U.S. forces helping to evacuate Afghans desperate to flee Taliban rule braced for more attacks on Friday after an Islamic State suicide bomber killed 85 people, including 13 U.S. soldiers outside the gates of Kabul airport.
General Frank McKenzie, head of U.S. Central Command, said U.S. commanders were on alert for more attacks by Islamic State (ISIS), including possibly rockets or vehicle-borne bombs targeting the airport.
“We’re doing everything we can to be prepared,” he said, adding that some intelligence was being shared with the Taliban and that he believed “some attacks have been thwarted by them.”
Islamic State, an enemy of the Taliban as well as the West, said one of its suicide bombers targeted “translators and collaborators with the American army”.
U.S. officials also blamed the group and vowed retribution.
However, McKenzie said, the United States would press on with evacuations despite the threat of further attacks, noting that there were still about round 1,000 U.S. citizens in Afghanistan.
Earlier on Thursday evening, two blast and gunfire rocked the area outside the airport, witnesses said.
Video shot by Afghan journalists showed dozens of bodies strewn around a canal on the edge of the airport.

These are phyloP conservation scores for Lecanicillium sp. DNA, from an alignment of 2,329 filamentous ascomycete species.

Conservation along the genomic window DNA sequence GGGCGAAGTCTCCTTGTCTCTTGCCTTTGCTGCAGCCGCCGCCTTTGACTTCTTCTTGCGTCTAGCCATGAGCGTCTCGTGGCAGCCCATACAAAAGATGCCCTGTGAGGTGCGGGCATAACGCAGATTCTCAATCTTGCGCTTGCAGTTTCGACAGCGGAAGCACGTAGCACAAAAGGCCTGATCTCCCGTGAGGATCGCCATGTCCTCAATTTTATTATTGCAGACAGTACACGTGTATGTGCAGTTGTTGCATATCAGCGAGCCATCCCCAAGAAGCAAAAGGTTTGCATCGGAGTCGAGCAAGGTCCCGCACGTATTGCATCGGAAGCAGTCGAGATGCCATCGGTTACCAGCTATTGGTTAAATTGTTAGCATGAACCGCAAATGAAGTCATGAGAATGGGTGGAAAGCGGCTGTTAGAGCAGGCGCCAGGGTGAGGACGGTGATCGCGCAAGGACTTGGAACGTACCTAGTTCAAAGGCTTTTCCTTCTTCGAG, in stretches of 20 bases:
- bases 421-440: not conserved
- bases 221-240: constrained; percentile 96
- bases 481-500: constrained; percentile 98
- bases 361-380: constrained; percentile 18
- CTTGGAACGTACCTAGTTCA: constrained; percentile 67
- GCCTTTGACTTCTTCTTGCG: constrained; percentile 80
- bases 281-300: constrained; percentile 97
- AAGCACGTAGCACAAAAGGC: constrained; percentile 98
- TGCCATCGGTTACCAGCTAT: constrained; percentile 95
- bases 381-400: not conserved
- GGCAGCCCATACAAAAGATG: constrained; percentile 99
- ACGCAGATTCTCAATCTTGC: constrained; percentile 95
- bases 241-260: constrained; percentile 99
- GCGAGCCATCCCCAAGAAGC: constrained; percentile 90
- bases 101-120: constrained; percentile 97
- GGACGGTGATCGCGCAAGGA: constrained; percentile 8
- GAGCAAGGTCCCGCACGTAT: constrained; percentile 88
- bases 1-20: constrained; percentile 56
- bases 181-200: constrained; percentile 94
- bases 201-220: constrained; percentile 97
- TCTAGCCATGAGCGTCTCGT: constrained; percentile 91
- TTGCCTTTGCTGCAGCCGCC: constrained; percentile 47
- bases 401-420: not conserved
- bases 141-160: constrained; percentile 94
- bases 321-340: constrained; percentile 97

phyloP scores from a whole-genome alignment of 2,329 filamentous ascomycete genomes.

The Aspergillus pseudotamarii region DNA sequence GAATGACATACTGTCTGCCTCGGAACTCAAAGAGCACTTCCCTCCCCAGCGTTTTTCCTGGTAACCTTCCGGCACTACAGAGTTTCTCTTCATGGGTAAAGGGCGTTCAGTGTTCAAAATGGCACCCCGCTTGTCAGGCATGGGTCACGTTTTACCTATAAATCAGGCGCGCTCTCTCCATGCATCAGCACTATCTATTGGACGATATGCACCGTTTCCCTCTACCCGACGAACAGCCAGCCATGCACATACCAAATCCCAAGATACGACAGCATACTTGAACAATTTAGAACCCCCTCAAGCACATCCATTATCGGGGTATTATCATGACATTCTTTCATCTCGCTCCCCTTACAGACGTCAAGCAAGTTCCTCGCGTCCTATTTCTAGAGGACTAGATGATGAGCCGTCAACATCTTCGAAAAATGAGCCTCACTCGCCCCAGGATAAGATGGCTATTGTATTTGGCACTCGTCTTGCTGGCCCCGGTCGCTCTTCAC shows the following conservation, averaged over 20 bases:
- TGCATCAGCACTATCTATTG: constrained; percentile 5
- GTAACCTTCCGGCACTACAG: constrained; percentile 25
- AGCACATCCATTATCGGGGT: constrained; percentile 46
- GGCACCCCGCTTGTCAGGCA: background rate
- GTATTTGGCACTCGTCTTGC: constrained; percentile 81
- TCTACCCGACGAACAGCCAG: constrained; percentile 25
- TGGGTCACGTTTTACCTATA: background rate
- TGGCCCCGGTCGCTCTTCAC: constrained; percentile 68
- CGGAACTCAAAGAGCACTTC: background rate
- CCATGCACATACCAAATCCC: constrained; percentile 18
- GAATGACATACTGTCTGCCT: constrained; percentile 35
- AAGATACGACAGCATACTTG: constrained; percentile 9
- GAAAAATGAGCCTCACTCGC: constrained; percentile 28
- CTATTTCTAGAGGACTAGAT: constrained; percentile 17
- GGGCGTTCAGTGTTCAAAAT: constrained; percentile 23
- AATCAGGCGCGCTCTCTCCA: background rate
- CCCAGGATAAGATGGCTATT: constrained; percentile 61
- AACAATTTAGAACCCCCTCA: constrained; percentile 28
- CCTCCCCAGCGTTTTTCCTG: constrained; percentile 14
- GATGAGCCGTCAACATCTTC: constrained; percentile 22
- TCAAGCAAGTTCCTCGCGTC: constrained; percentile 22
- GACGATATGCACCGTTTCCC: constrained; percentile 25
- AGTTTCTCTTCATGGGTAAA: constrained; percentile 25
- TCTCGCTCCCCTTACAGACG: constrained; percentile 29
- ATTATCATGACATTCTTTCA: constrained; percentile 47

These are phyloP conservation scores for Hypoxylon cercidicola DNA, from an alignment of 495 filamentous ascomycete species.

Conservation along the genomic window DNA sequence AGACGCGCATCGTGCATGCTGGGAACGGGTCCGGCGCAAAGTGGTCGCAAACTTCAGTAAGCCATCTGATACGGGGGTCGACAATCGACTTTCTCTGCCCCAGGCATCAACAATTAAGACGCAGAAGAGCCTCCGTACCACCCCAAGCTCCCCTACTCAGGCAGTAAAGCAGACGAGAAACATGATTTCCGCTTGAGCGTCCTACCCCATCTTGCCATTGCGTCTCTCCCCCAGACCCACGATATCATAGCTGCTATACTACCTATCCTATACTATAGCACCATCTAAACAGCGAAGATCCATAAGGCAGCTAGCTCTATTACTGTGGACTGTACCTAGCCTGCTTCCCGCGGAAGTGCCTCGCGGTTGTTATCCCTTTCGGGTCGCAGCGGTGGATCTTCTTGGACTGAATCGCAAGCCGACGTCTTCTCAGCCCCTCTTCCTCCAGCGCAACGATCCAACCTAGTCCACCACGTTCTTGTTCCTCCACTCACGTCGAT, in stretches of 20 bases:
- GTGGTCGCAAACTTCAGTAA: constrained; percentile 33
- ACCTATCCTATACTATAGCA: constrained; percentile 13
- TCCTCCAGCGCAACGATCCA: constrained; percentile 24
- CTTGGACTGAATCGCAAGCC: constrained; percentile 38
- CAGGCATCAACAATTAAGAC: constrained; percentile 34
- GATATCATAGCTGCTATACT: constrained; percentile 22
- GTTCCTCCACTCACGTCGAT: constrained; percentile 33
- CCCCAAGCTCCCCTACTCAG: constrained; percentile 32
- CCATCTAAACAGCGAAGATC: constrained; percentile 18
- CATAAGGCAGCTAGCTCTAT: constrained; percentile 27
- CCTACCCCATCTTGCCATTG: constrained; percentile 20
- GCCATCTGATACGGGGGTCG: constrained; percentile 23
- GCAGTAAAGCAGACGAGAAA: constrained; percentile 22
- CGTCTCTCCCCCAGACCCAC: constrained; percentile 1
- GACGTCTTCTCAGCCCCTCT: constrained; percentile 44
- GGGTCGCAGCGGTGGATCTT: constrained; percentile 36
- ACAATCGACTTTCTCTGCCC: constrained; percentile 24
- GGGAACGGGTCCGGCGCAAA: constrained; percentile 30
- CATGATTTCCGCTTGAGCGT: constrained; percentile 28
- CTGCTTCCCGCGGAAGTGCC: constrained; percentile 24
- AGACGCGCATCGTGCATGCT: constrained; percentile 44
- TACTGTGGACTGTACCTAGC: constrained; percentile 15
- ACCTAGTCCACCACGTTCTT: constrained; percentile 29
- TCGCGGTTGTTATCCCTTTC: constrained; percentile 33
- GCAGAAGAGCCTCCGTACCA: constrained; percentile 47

A health official and a Taliban official said the toll of Afghans killed had risen to 72, including 28 Taliban members. The U.S. military said 13 of its service members were killed.
U.S. forces are racing to complete their withdrawal from Afghanistan by an Aug. 31 deadline set by President Joe Biden, who says the United States had long ago achieved its original rationale for invading the country in 2001: to root out al Qaeda militants and prevent a repeat of the Sept. 11 attacks on the United States.
Biden said he had ordered the Pentagon to plan how to strike ISIS-K, the Islamic State affiliate that claimed responsibility.
“We will not forgive. We will not forget. We will hunt you down and make you pay,” Biden said during televised comments from the White House.
In the past 12 days, Western countries have evacuated nearly 100,000 people. But they acknowledge that thousands will be left behind when the last U.S. troops leave at the end of the month.
Several Western countries said the mass airlift of civilians was coming to an end and announced their last remaining troops had left the country.